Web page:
According to a further embodiment, a variable speed fan was connected to appropriate control software in the projector for increasing the fan speed to generate turbulent air flow in the air channels. This can be used to purge dust trapped in the air channels or dust that has settled on the light valves during shipment or operation of the projector. A software timer can automatically set the control of the fan or it can be user-activated. A further embodiment is contemplated in which an adapter connects the air channels to an external clean, pressurized gas canister for forcing high pressure gas through the channels, thereby removing any dust that may have settled inside. A preferred method for such a dust-purging embodiment is shown in FIG. 10. A cylinder (27) contains a compressed gas such nitrogen, CO2 of air. The pressure of the compressed gas delivered to the air channel is controlled using a regulator (28) and a shut-off valve (29). Connection to the air channel (15) is achieved with flexible tubing (30) and an adapter (31). During use, the gas pressure is preset using the regulator (28), then the operator disconnects the existing airflow delivery system, connects the dust purging device and purges the air channels by opening the shut-off valve (29). The embodiment described above is a portable system for use in the field. Other embodiments are contemplated, such as using a permanent compressed gas line or air pump to deliver the compressed gas. Also, a system can be designed to achieve the dust purging without having to disconnect the existing air delivery system. Another contemplated alternative system uses a vacuum configuration to suction the dust from the air channel (15).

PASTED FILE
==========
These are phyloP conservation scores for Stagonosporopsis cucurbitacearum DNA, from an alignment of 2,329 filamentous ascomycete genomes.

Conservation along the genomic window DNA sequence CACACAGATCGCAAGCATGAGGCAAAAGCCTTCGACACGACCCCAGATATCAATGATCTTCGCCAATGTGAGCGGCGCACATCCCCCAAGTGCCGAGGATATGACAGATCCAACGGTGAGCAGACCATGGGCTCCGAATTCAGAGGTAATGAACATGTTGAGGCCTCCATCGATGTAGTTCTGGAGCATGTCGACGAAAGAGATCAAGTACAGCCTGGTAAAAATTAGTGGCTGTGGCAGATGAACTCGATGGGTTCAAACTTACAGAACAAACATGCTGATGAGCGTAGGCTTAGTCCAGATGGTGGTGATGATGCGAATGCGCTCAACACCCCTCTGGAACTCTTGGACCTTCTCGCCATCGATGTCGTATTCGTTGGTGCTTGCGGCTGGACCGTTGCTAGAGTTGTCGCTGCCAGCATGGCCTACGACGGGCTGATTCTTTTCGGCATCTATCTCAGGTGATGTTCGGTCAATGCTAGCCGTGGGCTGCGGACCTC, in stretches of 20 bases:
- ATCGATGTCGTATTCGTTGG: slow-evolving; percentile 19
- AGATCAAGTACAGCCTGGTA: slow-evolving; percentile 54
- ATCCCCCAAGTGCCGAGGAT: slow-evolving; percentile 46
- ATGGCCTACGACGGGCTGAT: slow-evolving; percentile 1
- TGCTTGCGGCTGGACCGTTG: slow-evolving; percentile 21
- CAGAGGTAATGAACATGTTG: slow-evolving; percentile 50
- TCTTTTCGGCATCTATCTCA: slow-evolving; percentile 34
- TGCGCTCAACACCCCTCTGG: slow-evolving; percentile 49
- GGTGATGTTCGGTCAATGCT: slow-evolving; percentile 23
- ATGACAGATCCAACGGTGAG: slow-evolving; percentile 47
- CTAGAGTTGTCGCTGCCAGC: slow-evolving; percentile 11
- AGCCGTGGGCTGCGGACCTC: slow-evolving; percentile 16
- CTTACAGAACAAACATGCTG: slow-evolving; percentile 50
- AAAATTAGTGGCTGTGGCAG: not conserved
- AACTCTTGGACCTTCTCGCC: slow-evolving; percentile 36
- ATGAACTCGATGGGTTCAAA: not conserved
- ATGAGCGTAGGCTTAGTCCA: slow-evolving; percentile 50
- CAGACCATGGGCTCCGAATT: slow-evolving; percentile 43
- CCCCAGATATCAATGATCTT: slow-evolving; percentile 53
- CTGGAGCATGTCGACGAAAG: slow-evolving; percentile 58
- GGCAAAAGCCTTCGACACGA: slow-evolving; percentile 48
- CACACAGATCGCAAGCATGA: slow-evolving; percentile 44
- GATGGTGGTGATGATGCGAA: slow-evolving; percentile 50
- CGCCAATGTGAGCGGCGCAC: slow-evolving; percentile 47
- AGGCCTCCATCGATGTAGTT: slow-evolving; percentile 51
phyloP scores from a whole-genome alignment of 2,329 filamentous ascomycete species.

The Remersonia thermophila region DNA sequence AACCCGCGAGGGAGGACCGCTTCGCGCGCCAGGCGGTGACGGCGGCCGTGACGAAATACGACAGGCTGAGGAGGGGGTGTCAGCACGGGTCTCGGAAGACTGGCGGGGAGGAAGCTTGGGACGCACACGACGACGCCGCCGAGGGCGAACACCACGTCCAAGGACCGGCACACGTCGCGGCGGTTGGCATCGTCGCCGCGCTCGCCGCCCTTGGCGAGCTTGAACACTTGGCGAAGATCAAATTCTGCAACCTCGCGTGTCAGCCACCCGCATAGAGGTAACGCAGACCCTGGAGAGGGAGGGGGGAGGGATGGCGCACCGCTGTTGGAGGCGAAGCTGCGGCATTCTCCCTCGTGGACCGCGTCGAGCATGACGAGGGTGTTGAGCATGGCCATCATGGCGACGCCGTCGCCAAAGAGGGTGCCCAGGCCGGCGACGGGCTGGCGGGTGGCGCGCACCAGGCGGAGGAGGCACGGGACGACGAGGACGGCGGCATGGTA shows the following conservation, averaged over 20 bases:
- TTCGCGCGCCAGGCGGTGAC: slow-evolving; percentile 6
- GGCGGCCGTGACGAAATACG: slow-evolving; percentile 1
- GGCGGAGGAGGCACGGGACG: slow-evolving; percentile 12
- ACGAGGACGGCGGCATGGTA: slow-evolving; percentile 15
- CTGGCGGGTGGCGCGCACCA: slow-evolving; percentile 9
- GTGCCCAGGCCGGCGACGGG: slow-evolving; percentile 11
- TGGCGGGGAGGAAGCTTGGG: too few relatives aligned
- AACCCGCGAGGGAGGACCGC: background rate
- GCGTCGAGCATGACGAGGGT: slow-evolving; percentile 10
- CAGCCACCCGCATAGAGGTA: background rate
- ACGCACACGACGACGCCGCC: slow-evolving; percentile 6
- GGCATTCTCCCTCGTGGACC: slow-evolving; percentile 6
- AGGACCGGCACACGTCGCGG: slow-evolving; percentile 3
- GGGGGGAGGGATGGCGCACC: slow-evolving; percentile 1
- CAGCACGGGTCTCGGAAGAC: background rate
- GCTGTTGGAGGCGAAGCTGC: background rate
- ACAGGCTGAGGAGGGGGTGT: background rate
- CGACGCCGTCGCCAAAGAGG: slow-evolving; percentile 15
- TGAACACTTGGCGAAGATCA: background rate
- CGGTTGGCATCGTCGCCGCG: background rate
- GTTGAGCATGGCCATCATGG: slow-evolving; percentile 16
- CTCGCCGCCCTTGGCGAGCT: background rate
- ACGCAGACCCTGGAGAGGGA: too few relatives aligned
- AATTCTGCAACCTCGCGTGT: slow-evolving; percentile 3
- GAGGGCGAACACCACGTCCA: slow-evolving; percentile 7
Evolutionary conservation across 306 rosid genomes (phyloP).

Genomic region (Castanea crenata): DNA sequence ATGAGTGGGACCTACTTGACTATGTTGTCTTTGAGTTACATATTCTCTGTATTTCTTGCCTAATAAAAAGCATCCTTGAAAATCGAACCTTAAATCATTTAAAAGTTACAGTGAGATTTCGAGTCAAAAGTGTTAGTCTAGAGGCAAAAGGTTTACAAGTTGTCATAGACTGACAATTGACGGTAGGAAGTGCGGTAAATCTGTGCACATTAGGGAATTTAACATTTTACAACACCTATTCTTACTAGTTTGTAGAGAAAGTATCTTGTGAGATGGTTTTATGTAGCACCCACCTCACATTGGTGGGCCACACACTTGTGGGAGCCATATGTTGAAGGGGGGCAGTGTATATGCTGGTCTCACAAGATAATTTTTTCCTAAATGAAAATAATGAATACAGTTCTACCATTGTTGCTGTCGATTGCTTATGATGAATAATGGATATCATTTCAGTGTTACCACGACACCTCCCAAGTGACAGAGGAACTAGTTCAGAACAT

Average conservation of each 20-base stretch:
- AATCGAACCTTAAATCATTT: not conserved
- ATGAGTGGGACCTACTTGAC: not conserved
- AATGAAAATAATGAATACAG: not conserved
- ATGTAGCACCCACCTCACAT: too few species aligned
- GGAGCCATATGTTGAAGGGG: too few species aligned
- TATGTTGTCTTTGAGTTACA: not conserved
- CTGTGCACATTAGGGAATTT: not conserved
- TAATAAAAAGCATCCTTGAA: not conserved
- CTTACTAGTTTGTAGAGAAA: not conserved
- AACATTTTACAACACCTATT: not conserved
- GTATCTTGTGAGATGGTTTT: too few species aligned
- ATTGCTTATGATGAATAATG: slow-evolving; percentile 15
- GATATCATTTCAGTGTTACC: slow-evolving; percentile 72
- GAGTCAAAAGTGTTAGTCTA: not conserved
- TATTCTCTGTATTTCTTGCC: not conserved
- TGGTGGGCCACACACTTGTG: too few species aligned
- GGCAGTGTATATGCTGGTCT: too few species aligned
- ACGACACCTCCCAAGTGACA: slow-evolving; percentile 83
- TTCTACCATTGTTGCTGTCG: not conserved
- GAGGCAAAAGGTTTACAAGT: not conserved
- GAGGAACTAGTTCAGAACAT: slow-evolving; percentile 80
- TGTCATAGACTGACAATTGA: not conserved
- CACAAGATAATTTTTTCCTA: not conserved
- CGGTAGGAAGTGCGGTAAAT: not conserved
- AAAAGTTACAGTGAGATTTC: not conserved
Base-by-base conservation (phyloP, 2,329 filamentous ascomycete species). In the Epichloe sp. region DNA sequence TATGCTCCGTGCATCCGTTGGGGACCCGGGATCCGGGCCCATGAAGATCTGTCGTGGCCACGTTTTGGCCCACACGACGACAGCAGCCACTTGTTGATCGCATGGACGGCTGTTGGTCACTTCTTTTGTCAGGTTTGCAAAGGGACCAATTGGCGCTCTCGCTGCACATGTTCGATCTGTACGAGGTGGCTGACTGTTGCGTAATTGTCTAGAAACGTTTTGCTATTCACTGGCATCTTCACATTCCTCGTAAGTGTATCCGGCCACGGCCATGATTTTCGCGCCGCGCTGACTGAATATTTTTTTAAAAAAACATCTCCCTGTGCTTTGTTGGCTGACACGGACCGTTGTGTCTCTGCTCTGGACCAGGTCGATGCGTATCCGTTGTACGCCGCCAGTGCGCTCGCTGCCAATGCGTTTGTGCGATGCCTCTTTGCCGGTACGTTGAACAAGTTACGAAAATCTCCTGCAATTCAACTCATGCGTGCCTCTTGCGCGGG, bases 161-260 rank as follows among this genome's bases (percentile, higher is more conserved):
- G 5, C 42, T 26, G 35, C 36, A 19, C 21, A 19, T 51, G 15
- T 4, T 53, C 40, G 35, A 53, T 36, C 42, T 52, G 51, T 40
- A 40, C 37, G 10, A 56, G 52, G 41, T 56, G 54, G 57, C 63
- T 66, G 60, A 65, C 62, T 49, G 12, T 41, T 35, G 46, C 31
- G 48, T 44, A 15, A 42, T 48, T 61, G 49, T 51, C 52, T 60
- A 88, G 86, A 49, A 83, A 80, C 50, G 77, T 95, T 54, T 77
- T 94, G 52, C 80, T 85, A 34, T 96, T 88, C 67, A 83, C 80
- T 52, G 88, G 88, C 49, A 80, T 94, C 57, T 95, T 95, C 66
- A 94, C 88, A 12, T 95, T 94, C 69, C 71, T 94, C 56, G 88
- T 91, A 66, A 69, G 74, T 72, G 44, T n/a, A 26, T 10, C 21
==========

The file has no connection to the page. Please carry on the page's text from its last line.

The many features and advantages of the Invention are apparent from the detailed specification and, thus, it is intended by the appended claims to cover all such features and advantages of the invention that fall within the true spirit and scope of the invention. Further, since numerous modifications and changes will readily occur to those skilled in the art, it is not desired to limit the invention to the exact construction and operation illustrated and described, and accordingly all suitable modifications and equivalents may be resorted to, falling within the scope of the invention.